Genogroup IV and VI canine noroviruses interact with histo-blood group antigens

J Virol. 2014 Sep;88(18):10377-91. doi: 10.1128/JVI.01008-14. Epub 2014 Jul 9.


Human noroviruses (HuNV) are a significant cause of viral gastroenteritis in humans worldwide. HuNV attaches to cell surface carbohydrate structures known as histo-blood group antigens (HBGAs) prior to internalization, and HBGA polymorphism among human populations is closely linked to susceptibility to HuNV. Noroviruses are divided into 6 genogroups, with human strains grouped into genogroups I (GI), II, and IV. Canine norovirus (CNV) is a recently discovered pathogen in dogs, with strains classified into genogroups IV and VI. Whereas it is known that GI to GIII noroviruses bind to HBGAs and GV noroviruses recognize terminal sialic acid residues, the attachment factors for GIV and GVI noroviruses have not been reported. This study sought to determine the carbohydrate binding specificity of CNV and to compare it to the binding specificities of noroviruses from other genogroups. A panel of synthetic oligosaccharides were used to assess the binding specificity of CNV virus-like particles (VLPs) and identified α1,2-fucose as a key attachment factor. CNV VLP binding to canine saliva and tissue samples using enzyme-linked immunosorbent assays (ELISAs) and immunohistochemistry confirmed that α1,2-fucose-containing H and A antigens of the HBGA family were recognized by CNV. Phenotyping studies demonstrated expression of these antigens in a population of dogs. The virus-ligand interaction was further characterized using blockade studies, cell lines expressing HBGAs, and enzymatic removal of candidate carbohydrates from tissue sections. Recognition of HBGAs by CNV provides new insights into the evolution of noroviruses and raises concerns regarding the potential for zoonotic transmission of CNV to humans.

Importance: Infections with human norovirus cause acute gastroenteritis in millions of people each year worldwide. Noroviruses can also affect nonhuman species and are divided into 6 different groups based on their capsid sequences. Human noroviruses in genogroups I and II interact with histo-blood group antigen carbohydrates, bovine noroviruses (genogroup III) interact with alpha-galactosidase (α-Gal) carbohydrates, and murine norovirus (genogroup V) recognizes sialic acids. The canine-specific strains of norovirus are grouped into genogroups IV and VI, and this study is the first to characterize which carbohydrate structures they can recognize. Using canine norovirus virus-like particles, this work shows that representative genogroup IV and VI viruses can interact with histo-blood group antigens. The binding specificity of canine noroviruses is therefore very similar to that of the human norovirus strains classified into genogroups I and II. This raises interesting questions about the evolution of noroviruses and suggests it may be possible for canine norovirus to infect humans.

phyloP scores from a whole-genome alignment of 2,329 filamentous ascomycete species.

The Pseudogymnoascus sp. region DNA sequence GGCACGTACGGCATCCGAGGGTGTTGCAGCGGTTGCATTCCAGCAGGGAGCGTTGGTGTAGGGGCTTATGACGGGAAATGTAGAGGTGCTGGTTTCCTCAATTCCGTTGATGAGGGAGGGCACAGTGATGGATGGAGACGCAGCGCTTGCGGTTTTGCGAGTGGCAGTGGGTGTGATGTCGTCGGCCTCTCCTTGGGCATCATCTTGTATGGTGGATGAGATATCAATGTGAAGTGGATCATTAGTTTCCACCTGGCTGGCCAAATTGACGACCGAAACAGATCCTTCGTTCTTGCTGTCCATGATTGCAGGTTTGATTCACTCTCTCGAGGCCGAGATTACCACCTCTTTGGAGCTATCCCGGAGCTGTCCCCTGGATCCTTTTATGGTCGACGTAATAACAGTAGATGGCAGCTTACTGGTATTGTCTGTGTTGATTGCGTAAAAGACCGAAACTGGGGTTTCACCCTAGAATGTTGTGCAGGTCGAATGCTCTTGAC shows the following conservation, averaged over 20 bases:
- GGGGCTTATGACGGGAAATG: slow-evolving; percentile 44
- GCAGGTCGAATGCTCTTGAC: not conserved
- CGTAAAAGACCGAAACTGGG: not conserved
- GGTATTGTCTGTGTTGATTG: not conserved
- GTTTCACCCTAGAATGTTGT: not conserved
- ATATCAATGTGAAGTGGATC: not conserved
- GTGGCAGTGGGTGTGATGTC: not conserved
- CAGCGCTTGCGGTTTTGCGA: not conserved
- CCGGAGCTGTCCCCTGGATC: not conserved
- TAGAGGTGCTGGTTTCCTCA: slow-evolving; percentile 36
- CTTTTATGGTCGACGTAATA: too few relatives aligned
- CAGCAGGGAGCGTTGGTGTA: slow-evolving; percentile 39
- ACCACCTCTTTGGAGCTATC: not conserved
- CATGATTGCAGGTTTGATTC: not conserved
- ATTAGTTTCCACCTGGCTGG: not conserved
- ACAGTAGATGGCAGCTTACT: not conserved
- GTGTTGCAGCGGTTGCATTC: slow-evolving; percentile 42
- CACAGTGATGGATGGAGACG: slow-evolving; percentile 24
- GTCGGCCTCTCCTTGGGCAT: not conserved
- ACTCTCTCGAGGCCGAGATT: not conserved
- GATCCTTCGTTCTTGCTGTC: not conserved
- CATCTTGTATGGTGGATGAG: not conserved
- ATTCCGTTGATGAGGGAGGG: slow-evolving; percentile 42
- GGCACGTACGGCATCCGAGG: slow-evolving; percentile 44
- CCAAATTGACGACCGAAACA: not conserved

Publication types

  • Research Support, Non-U.S. Gov't

MeSH terms

  • Amino Acid Sequence
  • Animals
  • Blood Group Antigens / genetics
  • Blood Group Antigens / metabolism*
  • Capsid Proteins / chemistry
  • Capsid Proteins / genetics
  • Capsid Proteins / metabolism
  • Cattle
  • Dog Diseases / metabolism*
  • Dog Diseases / virology
  • Dogs
  • Evolution, Molecular
  • Female
  • Gastroenteritis / metabolism
  • Gastroenteritis / veterinary*
  • Gastroenteritis / virology
  • Humans
  • Molecular Sequence Data
  • Norovirus / chemistry
  • Norovirus / classification
  • Norovirus / genetics
  • Norovirus / metabolism*
  • Protein Binding
  • Sequence Alignment


  • Blood Group Antigens
  • Capsid Proteins